Automation and computerisation technologies are poised to impact some 47 percent of the U.S. labour market. While automation is typically seen as a threat to workers in many economic sectors, it is an opportunity in the current state of NHS England primary care and general practice services. The early findings reported here are from a recently approved research program that employs ethnography to understand the socio-technical interactions of all primary care staff. With a keen eye on the occupational roles, the tasks those occupations perform, and the tasks technologies perform. The concept of junction work is used to discuss opportunities for automation across different task workflows and occupational roles connecting to the infrastructure at each primary care research site. The project aims to better understand questions surrounding the social dynamics of adopting new technologies, detail the existence of current infrastructures, and identify the key features that may resist automation or support the implementation of automative technologies into existing infrastructures. Early findings are from two health centres, one rural and one urban.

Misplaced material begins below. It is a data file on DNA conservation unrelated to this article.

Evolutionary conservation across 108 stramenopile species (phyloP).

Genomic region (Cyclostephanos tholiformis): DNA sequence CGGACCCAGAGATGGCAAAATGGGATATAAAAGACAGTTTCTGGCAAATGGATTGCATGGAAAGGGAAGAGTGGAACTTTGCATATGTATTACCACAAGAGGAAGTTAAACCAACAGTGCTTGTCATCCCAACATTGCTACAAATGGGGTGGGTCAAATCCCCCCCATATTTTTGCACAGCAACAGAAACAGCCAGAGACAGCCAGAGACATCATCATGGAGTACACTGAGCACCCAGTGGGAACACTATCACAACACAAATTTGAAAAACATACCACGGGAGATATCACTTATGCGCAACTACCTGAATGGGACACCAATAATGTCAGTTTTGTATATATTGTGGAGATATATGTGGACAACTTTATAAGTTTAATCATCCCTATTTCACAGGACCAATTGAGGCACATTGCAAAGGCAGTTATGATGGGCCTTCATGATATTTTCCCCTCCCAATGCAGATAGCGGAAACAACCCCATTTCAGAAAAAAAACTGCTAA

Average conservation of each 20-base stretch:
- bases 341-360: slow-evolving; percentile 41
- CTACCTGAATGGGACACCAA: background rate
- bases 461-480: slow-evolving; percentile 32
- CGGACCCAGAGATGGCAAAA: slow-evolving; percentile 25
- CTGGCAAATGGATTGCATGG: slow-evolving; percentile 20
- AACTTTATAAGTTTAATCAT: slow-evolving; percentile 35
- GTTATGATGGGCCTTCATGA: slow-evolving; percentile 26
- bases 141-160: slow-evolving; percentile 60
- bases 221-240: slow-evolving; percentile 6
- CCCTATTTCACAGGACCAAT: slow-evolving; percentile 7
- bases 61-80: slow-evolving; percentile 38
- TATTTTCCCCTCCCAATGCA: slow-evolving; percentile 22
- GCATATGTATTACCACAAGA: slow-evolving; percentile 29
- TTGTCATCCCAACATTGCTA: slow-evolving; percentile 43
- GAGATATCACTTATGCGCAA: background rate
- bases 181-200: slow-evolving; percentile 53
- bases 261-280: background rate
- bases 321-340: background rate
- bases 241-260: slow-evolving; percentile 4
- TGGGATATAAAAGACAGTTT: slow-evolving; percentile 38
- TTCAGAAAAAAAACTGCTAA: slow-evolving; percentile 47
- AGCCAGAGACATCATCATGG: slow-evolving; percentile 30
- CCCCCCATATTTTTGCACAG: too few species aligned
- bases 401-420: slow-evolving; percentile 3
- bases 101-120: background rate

Willis, M. (2017): Socio-technical Infrastructures for Healthcare Automation in NHS Primary Care.
6th International Workshop on Infrastructures for Healthcare: Infrastructures for governance, quality
improvement and service efficiency, DOI: 10.18420/ihc2017_013